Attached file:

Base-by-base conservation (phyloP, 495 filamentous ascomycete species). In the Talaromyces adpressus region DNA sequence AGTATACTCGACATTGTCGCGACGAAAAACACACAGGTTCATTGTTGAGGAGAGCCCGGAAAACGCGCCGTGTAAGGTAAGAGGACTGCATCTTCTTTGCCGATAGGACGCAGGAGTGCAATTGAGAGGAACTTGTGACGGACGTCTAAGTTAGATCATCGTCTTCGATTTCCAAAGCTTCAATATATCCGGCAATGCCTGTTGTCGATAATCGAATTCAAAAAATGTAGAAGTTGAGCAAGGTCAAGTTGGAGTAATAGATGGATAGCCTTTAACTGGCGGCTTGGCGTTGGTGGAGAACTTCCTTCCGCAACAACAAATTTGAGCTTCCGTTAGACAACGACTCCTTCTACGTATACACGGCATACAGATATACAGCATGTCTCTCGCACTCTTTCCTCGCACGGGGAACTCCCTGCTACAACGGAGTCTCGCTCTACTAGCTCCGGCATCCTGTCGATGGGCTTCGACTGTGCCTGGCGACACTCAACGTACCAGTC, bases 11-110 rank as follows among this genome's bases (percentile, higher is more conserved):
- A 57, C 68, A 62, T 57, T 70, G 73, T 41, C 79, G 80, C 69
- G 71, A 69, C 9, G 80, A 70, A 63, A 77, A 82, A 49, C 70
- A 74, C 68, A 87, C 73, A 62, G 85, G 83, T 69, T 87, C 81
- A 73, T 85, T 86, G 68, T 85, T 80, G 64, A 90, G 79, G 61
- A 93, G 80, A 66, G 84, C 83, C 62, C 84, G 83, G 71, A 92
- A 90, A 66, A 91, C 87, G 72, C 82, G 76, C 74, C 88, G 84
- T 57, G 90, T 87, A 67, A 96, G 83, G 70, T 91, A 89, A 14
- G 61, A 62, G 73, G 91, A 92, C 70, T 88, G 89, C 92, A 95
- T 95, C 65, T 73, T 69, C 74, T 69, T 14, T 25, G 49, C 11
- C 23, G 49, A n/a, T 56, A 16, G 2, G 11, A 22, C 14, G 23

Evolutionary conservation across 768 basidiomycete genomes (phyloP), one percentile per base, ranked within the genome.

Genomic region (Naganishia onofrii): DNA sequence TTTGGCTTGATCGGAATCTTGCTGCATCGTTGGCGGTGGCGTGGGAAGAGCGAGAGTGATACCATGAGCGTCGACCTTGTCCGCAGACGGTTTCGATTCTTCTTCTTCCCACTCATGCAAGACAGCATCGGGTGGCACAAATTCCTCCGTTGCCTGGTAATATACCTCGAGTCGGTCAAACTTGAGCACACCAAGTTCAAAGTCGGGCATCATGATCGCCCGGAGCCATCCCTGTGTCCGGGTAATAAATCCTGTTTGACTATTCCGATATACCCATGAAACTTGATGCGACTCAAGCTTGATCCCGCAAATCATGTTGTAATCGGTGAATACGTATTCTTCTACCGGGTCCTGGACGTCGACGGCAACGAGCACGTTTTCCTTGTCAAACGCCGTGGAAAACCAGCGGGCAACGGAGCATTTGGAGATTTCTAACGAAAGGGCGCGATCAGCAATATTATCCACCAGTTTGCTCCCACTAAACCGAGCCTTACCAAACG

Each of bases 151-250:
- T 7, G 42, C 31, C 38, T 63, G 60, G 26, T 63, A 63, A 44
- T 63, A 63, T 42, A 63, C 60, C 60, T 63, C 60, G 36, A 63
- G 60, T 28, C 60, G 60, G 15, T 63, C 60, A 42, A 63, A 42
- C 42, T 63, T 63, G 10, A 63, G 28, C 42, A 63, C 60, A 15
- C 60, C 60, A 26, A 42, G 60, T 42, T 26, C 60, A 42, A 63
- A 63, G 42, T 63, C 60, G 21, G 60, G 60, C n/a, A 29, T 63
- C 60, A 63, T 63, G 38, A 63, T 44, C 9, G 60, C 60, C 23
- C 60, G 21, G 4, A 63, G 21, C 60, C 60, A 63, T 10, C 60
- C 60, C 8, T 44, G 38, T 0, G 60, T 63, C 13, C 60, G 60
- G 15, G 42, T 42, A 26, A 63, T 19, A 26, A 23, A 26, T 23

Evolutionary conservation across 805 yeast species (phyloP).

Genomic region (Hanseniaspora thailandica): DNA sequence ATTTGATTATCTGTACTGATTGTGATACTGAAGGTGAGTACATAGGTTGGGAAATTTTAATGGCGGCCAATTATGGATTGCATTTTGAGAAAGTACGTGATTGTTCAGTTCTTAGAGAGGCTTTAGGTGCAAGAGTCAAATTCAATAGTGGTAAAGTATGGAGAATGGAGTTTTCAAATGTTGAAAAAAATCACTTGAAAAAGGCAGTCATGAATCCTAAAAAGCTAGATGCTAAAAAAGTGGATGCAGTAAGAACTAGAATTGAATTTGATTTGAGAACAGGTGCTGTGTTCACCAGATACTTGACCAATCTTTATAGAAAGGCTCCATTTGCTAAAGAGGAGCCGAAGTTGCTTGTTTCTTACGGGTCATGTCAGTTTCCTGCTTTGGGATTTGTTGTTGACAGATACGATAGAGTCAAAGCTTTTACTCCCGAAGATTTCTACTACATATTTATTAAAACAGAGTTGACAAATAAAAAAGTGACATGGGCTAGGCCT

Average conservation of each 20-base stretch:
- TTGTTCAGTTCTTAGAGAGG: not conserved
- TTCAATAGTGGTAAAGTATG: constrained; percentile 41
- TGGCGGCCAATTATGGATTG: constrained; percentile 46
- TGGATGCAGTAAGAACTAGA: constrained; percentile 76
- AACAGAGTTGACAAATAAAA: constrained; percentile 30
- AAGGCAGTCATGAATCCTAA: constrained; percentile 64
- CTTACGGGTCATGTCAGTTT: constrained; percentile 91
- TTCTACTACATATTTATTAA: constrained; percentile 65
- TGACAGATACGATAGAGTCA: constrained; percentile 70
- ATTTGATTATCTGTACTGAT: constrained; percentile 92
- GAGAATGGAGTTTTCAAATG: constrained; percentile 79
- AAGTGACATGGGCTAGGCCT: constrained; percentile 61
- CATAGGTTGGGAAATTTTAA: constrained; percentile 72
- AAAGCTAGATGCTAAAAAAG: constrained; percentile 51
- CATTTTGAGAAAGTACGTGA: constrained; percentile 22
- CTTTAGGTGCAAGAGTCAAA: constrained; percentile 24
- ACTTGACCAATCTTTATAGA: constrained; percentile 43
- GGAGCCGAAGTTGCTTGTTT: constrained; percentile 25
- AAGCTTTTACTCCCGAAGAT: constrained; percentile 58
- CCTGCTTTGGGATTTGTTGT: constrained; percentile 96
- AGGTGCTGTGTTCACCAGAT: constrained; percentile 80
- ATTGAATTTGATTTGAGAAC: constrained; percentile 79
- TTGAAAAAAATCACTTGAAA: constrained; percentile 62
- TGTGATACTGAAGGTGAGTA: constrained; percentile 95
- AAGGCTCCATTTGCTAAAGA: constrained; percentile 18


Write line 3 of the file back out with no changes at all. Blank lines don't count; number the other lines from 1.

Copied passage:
- G 71, A 69, C 9, G 80, A 70, A 63, A 77, A 82, A 49, C 70